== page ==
due diligence

4 Replies

Hey everybody,

I'm new to investing, I've been trying to snag my first wholesale for months now. No luck, did the direct mail campaign thing, a lot of responses, no deals. I'm racking my brain, to try and figure out if I'm spending too much time on due diligence. First off, is it really customary for a wholesaler to do deep due diligence work, such as liens and back taxes, mortgages, everything? Or is that something that is the end buyers responsibility? I feel like I should do some, but I also feel like I'm stressing out about it too much. I'm new and trying to streamline things so if anybody could tell me, in general, my responsibilities so I can streamline things that would be very helpful.


What was your direct mail strategy? How many mailers and how often? What group did you mail to?

@Douglas Rath , rather than spending all of your time on due diligence, I'd say your first order of business is to find out whether or not the property owner is willing to sell at the price you need.

Before you start doing any "homework", I think you'll find that it's VERY helpful to know whether or not you're actually talking to motivated seller.

If you want to get results as quickly as possible, be very honest and direct with everybody you talk to. One of your first questions should be, "Are you willing to sell your property for less than 50% of market value?"

If they say "No" (and many of them will), then get off the phone and move on. If they say "Yes" - then you know you're dealing with someone who warrants more of your time.

Due diligence is an important part of the process, but things need to happen in the right sequence. The last thing we want to do is waste time researching deals that we don't even have a shot at.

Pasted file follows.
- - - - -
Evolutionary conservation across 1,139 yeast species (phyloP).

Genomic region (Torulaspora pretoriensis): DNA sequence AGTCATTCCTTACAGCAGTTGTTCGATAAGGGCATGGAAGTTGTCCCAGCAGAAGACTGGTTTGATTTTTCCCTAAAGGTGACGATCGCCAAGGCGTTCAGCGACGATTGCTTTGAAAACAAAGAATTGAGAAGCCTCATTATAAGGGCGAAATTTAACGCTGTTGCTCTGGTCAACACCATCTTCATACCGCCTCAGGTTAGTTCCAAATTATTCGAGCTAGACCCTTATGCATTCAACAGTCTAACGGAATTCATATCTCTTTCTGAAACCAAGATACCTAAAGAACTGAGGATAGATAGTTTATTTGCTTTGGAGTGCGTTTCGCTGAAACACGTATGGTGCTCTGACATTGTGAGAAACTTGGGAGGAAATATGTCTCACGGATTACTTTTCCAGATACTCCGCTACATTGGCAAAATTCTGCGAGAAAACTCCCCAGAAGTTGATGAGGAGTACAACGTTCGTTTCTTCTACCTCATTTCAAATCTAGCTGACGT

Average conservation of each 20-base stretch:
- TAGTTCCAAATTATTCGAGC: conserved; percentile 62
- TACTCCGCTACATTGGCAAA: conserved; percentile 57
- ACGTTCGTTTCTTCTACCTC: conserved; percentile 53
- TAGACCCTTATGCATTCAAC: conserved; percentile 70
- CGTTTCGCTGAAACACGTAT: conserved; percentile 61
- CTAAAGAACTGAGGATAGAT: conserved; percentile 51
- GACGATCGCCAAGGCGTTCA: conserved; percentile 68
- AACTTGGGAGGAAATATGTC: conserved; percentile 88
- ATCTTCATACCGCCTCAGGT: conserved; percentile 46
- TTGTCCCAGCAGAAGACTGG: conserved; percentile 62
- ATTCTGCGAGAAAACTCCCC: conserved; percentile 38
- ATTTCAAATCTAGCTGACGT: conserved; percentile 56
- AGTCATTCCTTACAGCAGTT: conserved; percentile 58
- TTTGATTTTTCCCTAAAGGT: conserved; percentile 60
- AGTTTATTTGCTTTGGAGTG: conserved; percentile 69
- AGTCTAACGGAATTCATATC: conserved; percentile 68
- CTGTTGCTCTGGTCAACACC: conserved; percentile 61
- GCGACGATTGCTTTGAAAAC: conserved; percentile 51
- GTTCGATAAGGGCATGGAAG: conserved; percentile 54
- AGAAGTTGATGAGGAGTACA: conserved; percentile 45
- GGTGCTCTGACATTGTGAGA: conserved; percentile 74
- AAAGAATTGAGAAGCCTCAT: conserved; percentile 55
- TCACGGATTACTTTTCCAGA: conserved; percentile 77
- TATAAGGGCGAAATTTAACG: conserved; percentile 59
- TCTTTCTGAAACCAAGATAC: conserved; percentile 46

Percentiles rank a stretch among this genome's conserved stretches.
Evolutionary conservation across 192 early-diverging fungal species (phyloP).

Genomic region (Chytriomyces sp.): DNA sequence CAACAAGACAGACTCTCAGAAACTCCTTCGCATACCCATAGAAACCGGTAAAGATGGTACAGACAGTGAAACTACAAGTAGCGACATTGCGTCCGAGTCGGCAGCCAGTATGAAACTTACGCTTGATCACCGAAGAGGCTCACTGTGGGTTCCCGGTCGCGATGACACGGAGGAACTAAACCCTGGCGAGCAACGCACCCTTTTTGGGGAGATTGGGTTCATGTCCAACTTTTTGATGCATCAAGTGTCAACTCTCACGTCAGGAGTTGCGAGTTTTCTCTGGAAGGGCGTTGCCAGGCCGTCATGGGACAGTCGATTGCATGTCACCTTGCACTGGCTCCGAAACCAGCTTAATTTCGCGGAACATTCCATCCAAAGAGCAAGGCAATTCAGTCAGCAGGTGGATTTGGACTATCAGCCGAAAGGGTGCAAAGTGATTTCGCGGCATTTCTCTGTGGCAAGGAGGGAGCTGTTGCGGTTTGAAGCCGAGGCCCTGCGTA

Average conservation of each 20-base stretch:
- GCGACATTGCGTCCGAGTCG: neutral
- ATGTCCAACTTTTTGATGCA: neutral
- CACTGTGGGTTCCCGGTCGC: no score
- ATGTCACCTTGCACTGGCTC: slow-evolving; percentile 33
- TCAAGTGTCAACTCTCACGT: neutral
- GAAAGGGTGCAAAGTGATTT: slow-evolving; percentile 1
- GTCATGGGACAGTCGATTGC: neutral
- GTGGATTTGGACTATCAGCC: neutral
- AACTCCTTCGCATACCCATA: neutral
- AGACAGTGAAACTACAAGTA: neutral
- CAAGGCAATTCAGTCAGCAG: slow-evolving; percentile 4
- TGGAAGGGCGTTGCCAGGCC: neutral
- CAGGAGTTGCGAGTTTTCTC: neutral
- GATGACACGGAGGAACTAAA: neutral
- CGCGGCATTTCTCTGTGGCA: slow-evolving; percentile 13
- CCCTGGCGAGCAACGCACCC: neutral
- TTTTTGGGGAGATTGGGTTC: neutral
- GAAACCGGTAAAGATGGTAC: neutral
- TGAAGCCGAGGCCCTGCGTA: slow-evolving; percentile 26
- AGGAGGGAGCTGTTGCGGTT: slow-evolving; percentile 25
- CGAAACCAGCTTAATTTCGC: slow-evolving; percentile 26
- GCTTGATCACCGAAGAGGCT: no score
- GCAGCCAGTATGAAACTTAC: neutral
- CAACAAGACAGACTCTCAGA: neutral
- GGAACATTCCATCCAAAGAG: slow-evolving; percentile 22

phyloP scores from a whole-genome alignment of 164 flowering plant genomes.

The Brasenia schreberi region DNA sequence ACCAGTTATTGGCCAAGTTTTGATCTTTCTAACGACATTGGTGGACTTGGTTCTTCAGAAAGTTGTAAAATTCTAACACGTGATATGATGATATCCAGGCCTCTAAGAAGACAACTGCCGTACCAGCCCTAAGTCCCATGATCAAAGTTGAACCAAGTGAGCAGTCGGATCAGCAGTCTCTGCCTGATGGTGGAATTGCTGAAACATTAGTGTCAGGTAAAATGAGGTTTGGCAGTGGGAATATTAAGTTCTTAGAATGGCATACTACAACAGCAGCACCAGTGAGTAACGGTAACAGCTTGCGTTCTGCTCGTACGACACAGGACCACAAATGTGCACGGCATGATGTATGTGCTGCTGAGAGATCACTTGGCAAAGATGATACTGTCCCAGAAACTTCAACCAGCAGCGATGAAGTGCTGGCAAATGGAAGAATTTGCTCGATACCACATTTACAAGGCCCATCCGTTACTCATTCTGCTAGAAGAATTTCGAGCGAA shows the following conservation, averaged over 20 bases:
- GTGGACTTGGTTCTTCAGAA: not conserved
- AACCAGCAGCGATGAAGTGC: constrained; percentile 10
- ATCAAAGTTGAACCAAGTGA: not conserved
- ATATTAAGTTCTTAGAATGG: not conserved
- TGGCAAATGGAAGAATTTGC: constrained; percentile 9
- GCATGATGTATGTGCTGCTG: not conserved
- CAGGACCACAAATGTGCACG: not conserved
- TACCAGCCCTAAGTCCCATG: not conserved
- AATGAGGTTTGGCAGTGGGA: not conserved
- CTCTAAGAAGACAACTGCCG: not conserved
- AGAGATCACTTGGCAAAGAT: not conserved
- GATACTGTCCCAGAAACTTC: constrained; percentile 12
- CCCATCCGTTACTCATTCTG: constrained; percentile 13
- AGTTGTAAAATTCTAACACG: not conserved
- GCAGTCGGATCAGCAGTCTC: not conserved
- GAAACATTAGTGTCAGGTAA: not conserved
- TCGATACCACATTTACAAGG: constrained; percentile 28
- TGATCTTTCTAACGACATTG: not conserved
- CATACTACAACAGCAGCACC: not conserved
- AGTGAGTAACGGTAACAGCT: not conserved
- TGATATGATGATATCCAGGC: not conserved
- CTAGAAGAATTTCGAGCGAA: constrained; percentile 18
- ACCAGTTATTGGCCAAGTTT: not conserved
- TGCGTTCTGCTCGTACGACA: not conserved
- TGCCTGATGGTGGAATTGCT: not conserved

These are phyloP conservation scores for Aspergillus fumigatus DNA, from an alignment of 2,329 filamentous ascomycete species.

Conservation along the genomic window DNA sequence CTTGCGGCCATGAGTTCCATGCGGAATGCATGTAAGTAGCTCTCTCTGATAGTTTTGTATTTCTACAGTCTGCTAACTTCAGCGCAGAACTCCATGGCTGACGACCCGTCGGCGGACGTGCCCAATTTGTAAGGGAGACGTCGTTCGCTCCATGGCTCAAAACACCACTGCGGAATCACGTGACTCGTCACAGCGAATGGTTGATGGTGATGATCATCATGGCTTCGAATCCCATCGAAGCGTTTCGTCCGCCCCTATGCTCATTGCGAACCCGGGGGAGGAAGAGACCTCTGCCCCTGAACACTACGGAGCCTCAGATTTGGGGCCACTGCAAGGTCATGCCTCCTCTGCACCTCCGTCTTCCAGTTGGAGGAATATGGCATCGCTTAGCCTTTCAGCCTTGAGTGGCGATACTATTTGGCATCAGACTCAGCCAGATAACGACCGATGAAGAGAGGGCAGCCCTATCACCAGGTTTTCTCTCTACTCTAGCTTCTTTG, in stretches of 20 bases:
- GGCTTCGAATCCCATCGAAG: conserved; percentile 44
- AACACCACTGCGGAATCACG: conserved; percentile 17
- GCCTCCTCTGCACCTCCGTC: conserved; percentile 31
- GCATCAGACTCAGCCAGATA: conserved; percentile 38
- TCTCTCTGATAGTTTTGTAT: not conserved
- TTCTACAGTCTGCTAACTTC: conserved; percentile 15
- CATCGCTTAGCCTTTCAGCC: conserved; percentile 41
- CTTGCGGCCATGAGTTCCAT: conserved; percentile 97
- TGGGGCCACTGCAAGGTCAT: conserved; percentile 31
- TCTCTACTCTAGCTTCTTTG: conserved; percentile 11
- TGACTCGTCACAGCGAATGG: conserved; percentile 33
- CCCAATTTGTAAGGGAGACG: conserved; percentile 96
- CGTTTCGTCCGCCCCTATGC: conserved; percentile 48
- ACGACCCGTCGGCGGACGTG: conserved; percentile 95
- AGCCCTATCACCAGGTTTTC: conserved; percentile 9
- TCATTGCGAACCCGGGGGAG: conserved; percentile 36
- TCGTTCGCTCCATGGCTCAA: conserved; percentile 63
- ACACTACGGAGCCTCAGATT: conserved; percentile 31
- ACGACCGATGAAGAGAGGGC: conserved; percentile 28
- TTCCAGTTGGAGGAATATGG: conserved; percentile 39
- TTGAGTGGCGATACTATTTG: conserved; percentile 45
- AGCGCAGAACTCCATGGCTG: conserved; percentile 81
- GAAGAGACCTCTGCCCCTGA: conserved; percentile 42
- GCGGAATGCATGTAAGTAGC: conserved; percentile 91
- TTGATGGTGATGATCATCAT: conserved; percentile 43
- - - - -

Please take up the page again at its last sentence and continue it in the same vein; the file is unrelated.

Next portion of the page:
@Seth Williams, thanks for the info. I generally make sure they do want to sell below market value first. I don't know when to cut the deal off when I'm doing due diligence. For example: my one client practically wanted to do a quit claim with me, needed to sell asap! However, when I did a little research, I found out he had almost 10k dollars is back taxes and liens, and he want going to pay a dime. The house is only worth around 35k in my opinion. Should I have still put it under contract? It needed a good 15k dollars in repairs too. And that's what I'm a little fuzzy on. Would somebody still want to buy it?

@Gary Parker, I only got to do one round at this point. 120mailers, about 15 called, 3 were close deals but no actual deals. They were all to pre foreclosures. The house in my previous paragraph came from an ad I put on craigslist.

Hey Douglas, there are tons of articles on mail campaigns, and how they're supposed to work, how to get the most bang for your buck, etc. I would highly recommend one under the member blogs section by @Jerry Puckett. I'm writing thisfrom my phone so can't link at the moment...you'll have to search for it.

The jist of the idea is, its a series of mailings to the same people, ideally up to 7 times to get the best results.

As far as due diligence goes, I feel you're overthinking it a bit. Your first phone call should address anything owed/liens, etc. If they don't answer, or sound like they're hiding something, just thank them for their time and get off the phone. Move on.

As far as determining motivation goes...one simple question does the trick: do you have a property you NEED to sell FAST?

NEED is the #1 factor of motivation in these calls. If they answer anything other thsn yes, thank them and get off the phone. Move on.

Hope this helps!

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